I urge you to write to Intel [theaimsgroup.com] and let them know that you are dissatisfied with their license and that you want the ability to freely distribute their firmware.

    Please note that nobody is asking them to open the source of their firmware--they just need to make it so that free operating systems [openbsd.org] can distribute their firmware without having to force their users to agree to this licensing.
    • Re:Hardly Free (Score:3, Insightful)

      by bconway (63464) *
      I, as a home and corporate user, have no reason to redistribute their firmware. I will not be mailing them, sorry.
      • Re:Hardly Free (Score:3, Insightful)

        by iCEBaLM (34905)
        It is however in your best interest. If you write them in support of packagers who want to freely distribute the firmware then that allows you the ability to install a Free OS (Linux, OpenBSD, etc) and have your wifi work "out of the box" instead of having to download the firmware from intels website by some other means separately.
        • The folks at intel have said that their license makes it perfectly fine for distribution, but it's not realistically true, unless your distro's hardware-detect script pops up a window when it notices the card telling you that you're using firmware under a license, that you only have permission to use it in conjunction with Intel hardware, and that you won't distribute, sell, copy, disassemble, or yadda it.

          Apparently they think that would work just fine. But really it's a load of crap. I'm using an ipw2200,
          • Actually, this might be the best solution. Do all the work to integrate the whole ugly license-management system into distributions' package-management systems, tie it into the hardware support, and have the license-verify wizard be a great technicolor flashing skull-and-crossbones effect, MovieOS style, with 3D surround-sound sirens, and a digitized voice saying "WARNING, WARNING, RESTRICTED ACCESS SOFTWARE. ACCEPT LICENSE TERMS OR YOUR COMPUTER WILL REBOOT IN 30 SECONDS.... 20 SECONDS..."
  • by DesScorp (410532) <<DesScorp> <at> <Gmail.com>> on Tuesday November 16, 2004 @10:44PM (#10838981) Homepage Journal
    Go one way or the other. Either get us a proprietary driver that works RIGHT AWAY (as the article said, the Centrino chipset has been around for two years already. Microsoft wouldn't have stood for this kind of stonewalling), or make the drivers REALLY open source, firmware too. Intel has dicked us around for two years, and we're supposed to be grateful now? This is why I won't buy a Centrino book.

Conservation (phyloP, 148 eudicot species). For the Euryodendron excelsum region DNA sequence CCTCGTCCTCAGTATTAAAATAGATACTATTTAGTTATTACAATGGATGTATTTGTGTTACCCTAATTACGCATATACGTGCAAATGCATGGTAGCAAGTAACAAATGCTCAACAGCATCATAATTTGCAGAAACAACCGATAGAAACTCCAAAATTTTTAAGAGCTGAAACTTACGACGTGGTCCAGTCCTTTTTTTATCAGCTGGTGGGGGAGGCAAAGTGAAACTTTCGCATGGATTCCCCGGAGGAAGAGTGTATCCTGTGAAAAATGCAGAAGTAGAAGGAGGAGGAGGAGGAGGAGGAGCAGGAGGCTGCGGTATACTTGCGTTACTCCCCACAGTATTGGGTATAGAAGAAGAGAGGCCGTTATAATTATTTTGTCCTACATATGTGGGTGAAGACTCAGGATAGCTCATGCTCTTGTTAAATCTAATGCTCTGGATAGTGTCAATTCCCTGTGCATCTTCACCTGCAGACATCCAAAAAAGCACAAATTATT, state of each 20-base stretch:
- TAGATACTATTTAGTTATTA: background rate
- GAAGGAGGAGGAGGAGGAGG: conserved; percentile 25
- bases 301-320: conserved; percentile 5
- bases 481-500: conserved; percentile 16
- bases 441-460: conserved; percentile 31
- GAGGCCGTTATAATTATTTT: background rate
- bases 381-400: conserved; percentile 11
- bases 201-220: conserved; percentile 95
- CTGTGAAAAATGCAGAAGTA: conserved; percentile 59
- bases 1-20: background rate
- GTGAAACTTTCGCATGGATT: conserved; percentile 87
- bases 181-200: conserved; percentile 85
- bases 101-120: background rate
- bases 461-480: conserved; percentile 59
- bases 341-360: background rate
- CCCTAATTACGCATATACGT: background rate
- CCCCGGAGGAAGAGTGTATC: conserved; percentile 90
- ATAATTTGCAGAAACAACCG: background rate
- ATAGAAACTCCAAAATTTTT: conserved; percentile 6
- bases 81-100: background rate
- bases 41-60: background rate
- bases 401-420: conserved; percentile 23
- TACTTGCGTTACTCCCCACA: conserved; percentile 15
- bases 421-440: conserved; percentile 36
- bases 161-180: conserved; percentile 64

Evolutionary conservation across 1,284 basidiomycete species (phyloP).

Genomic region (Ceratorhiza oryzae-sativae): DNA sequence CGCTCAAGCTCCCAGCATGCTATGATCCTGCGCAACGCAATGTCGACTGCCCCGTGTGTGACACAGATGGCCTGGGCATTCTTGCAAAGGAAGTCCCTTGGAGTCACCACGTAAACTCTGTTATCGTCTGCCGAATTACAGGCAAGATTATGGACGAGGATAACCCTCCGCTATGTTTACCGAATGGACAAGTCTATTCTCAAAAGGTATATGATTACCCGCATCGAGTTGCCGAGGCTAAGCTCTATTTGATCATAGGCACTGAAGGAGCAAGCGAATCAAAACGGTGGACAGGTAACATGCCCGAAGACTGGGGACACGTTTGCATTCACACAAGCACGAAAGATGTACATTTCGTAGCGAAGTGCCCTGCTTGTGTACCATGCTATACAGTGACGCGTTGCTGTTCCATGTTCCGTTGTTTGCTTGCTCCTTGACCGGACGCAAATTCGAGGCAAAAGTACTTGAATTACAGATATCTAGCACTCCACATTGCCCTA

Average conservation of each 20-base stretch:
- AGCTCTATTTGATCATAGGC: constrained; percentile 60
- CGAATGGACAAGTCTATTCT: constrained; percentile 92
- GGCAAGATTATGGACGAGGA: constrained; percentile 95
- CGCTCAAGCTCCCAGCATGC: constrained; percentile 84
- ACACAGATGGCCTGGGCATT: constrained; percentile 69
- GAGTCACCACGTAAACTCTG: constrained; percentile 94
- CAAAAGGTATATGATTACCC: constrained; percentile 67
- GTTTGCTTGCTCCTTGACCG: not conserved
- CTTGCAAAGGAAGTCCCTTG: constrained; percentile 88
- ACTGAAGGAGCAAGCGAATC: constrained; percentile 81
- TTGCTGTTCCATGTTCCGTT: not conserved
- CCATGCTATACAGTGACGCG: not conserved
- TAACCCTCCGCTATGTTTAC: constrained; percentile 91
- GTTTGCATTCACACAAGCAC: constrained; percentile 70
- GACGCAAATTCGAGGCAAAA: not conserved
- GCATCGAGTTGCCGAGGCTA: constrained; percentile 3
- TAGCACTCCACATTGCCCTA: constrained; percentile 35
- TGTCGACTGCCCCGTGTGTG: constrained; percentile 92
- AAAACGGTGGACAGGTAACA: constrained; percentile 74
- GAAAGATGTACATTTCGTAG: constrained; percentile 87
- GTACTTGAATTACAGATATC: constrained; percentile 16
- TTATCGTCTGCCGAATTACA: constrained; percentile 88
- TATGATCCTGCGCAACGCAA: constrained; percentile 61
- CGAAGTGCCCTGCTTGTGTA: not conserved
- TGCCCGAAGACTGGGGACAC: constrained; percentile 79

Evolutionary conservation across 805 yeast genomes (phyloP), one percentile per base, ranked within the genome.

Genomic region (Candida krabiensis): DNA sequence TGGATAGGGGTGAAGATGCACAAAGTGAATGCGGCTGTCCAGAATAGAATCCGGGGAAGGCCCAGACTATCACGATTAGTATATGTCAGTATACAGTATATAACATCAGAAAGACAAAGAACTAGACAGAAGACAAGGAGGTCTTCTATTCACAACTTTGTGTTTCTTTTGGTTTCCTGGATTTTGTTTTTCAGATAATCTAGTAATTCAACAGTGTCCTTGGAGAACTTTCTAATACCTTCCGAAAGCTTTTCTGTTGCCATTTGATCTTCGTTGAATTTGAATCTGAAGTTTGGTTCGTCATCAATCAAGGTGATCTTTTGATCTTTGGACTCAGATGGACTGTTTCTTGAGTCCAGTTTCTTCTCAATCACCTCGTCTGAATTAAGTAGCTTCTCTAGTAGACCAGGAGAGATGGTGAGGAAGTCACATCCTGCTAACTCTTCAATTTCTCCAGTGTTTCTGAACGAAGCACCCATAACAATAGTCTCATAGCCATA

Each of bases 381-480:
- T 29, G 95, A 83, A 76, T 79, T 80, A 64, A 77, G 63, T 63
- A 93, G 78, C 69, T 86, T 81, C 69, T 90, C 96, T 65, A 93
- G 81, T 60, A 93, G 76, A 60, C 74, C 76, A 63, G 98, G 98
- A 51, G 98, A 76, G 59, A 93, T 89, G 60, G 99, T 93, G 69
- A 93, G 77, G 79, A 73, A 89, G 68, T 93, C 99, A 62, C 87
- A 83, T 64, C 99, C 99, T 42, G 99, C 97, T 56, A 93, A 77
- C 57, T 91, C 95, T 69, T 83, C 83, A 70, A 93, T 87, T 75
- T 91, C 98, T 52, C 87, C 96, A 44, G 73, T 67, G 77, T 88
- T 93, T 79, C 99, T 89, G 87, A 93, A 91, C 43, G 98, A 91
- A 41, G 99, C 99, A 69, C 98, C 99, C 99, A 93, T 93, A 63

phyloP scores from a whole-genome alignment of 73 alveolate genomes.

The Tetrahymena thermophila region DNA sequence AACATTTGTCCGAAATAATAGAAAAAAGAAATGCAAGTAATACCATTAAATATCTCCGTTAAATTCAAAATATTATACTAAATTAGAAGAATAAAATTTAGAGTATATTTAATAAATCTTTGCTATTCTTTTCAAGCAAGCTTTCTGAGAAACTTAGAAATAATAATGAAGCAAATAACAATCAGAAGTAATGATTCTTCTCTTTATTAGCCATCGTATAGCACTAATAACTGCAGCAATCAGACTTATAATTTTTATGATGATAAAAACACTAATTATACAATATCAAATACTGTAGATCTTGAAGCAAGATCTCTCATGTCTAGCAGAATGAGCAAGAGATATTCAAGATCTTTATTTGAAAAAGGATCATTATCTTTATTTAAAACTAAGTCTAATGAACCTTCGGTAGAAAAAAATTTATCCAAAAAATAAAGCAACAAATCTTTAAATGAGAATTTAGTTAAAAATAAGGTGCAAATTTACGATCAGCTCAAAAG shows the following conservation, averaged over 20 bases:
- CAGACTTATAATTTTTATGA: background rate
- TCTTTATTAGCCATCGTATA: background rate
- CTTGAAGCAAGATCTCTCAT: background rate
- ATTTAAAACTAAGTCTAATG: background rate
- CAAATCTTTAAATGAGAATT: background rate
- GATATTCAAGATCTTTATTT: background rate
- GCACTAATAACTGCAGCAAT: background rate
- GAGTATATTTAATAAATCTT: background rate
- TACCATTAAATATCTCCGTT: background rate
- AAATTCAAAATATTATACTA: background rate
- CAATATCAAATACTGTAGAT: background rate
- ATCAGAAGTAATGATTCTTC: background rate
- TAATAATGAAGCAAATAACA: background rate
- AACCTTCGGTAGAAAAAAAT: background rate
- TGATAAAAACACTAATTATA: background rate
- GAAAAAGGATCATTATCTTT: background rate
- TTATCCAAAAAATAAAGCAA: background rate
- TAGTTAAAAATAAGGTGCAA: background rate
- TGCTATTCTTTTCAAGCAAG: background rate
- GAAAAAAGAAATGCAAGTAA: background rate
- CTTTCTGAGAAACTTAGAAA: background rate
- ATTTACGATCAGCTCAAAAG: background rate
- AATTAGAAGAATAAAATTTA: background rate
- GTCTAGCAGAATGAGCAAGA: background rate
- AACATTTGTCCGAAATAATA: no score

• What's your alternative, an Athlon notebook? My IBM X31 1.6GHz (Banias) notebook gets around 5 hours of battery life, 6 if I push it. It can do this running cold. Compare this with an AMD notebook that gets what, an hour and a half worth of battery life?

      Rant and rave at Intel all you want - the Pentium-M is the best mobile processor ever made, full stop. Don't hate the hardware because you don't like the maker's policy towards OSS.

      • No, chips derived from the ARM line of CPU's are some of the best mobile CPUs every made, it just that the Pentium-M is, currently, the best performing, in W/per unit of work, mobile CPU that runs windows.

        Different CPU's are made for different things and blanket statements are almost always wrong in regards to CPU's
    • This was actually the only reason I never kept a *nix on my portable (which I bought january) - no wifi support, and I didn't want to reboot all the time...
  • Why don't these people just use ndiswrapper? I used it with this precise chipset. Don't worry that the Linux police will take your computer away if it has non-free software on it! If free software causes me undue hardship, I just use non-free. Why does this concept trouble so many people?
    • Ndiswrapper is great for a lot of people. But the average Joe Linux user might not want to play around with his system to get it to work. A lot of people forget about the average Joe Linux user these days, but he is out there. Drivers with Windows can be, in some cases, simpler. You put the hardware in your computer if it isn't already, insert a CD, copy the drivers, and your ready to go. Not all drivers work like that under Windows, but some do. I want to see that on Linux. We need to see some other compa
    • I agree some Linux users just want a out of the box working system but the fact is Linux has always been a OS for ppl who know what their doing when it comes to software (SuSE and the like have been trying to change this). ndiswrapper (and DriverLoader)although great solutions for many people are not for everyone. ndiswraper is still fairly new and some people feel weary about using it.
  • Check out how compare Intel wireless driver with other Linux wireless drivers. Linux Wireless Drivers [seattlewireless.net]